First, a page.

1 | 5 | -0.70037 – 1.46778 | 0.15039 – 0.86996 |

2 | 1/10 | -0.77675 – 1.15350 | 0.25591 – 0.97870 |

2 | 1/2 | -0.23122 – 1.20764 | 0.23465 – 0.91855 |

2 | 1 | -0.92273 – -0.05904 | 0.36197 – 0.95323 |

2 | 2 | -1.88150 – 0.64096 | 0.06758 – 0.73056 |

2 | 5 | -0.08315 – 1.01951 | 0.31441 – 0.93417 |

5 | 1/10 | -0.60921 – 1.54606 | 0.13038 – 0.91563 |

5 | 1/2 | -1.30038 – 1.43602 | 0.15918 – 0.86349 |

5 | 1 | -1.22803 – 1.35380 | 0.18380 – 0.64158 |

5 | 2 | -1.83124 – 1.40222 | 0.07491 – 0.66075 |

5 | 5 | -0.97110 – 2.00904 | 0.05168 – 0.74398 |

def exppyscore(ln,ld,ln2,ld2): return sum(1 if random.expovariate(ln*1.0/ld)<random.expovariate(ln2*1.0/ld2) \ else 0 for i in range(1000)) def exprandscore(ln,ld,ln2,ld2): return sum(1 if exprandless(exprandnew(ln,ld), exprandnew(ln2,ld2)) \ else 0 for i in range(1000))

## Application to Weighted Reservoir Sampling

**Weighted reservoir sampling** (choosing an item at random from a list of unknown size) is often implemented by—

- assigning each item a
*weight*(an integer 0 or greater) as it's encountered, call it*w*, - giving each item an exponential random number with λ =
*w*, call it a key, and - choosing the item with the smallest key

(see also (Efraimidis 2015)^{(8)}). However, using fully-sampled exponential random numbers as keys (such as the naïve idiom `-ln(1-RNDU01())/w`

in binary64) can lead to inexact sampling, since the keys have a limited precision, it's possible for multiple items to have the same random key (which can make sampling those items depend on their order rather than on randomness), and the maximum weight is unknown. Partially-sampled e-rands, as given in this document, eliminate the problem of inexact sampling. This is notably because the `exprandless`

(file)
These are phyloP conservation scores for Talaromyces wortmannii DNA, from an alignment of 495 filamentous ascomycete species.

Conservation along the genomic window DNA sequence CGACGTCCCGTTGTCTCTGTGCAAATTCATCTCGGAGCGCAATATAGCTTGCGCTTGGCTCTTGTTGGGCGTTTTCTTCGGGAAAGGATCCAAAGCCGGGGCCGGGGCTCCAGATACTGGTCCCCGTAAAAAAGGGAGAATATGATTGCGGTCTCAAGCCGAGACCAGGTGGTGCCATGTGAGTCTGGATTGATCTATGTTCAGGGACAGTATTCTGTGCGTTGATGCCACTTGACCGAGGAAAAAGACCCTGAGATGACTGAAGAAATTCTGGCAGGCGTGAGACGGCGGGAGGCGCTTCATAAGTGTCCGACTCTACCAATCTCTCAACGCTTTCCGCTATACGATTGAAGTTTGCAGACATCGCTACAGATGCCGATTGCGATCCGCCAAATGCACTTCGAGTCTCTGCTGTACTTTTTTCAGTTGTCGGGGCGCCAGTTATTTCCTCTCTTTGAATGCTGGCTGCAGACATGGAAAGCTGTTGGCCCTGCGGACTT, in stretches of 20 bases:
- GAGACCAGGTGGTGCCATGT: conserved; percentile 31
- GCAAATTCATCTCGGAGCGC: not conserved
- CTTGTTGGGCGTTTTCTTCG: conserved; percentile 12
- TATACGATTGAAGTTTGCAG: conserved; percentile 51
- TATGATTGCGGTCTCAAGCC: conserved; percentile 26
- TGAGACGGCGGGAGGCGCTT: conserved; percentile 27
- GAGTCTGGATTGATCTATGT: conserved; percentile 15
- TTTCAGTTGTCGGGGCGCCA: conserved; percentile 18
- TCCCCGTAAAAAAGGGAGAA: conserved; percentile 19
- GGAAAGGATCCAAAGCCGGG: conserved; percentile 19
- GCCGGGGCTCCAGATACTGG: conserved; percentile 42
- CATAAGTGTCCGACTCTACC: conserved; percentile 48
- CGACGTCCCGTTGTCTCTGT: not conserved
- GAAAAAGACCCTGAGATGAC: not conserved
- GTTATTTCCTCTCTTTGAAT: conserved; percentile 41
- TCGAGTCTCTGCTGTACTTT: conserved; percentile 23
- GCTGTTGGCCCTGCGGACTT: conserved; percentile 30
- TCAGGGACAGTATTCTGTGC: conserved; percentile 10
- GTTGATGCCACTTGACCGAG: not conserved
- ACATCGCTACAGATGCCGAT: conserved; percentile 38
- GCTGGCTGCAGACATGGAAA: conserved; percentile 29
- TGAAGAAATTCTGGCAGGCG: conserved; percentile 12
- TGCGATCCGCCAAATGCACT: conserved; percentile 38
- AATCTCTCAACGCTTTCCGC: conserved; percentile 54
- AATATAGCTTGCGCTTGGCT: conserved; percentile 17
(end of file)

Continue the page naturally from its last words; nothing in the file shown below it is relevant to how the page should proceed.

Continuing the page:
method returns one of only two answers—either "less" or "greater"—and samples from both e-rands as necessary so that they will differ from each other by the end of the operation. Another reason is that partially-sampled e-rands have potentially arbitrary precision.

## Notes

^{(1)} Philippe Flajolet, Nasser Saheb. The complexity of generating an exponentially distributed variate. [Research Report] RR-0159, INRIA. 1982. inria-00076400.

^{(2)} Karney, C.F.F., "**Sampling exactly from the normal distribution**", arXiv:1303.6257v2 [physics.comp-ph], 2014.

^{(3)} Devroye, L., Gravel, C., "**Sampling with arbitrary precision**", arXiv:1502.02539v5 [cs.IT], 2018.

^{(4)} Thomas, D.B. and Luk, W., 2008, September. Sampling from the exponential distribution using independent bernoulli variates. In 2008 International Conference on Field Programmable Logic and Applications (pp. 239-244). IEEE.

^{(5)} Canonne, C., Kamath, G., Steinke, T., "**The Discrete Gaussian for Differential Privacy**", arXiv:2004.00010v2 [cs.DS], 2020.

^{(6)} Morina, G., Łatuszyński, K., et al., "From the Bernoulli Factory to a Dice Enterprise via Perfect Sampling of Markov Chains", 2019.

^{(7)} Lumbroso, J., "**Optimal Discrete Uniform Generation from Coin Flips, and Applications**", arXiv:1304.1916 [cs.DS].

^{(8)} Efraimidis, P. "**Weighted Random Sampling over Data Streams**", arXiv:1012.0256v2 [cs.DS], 2015.

^{(9)} Pedersen, K., "**Reconditioning your quantile function**", arXiv:1704.07949v3 [stat.CO], 2018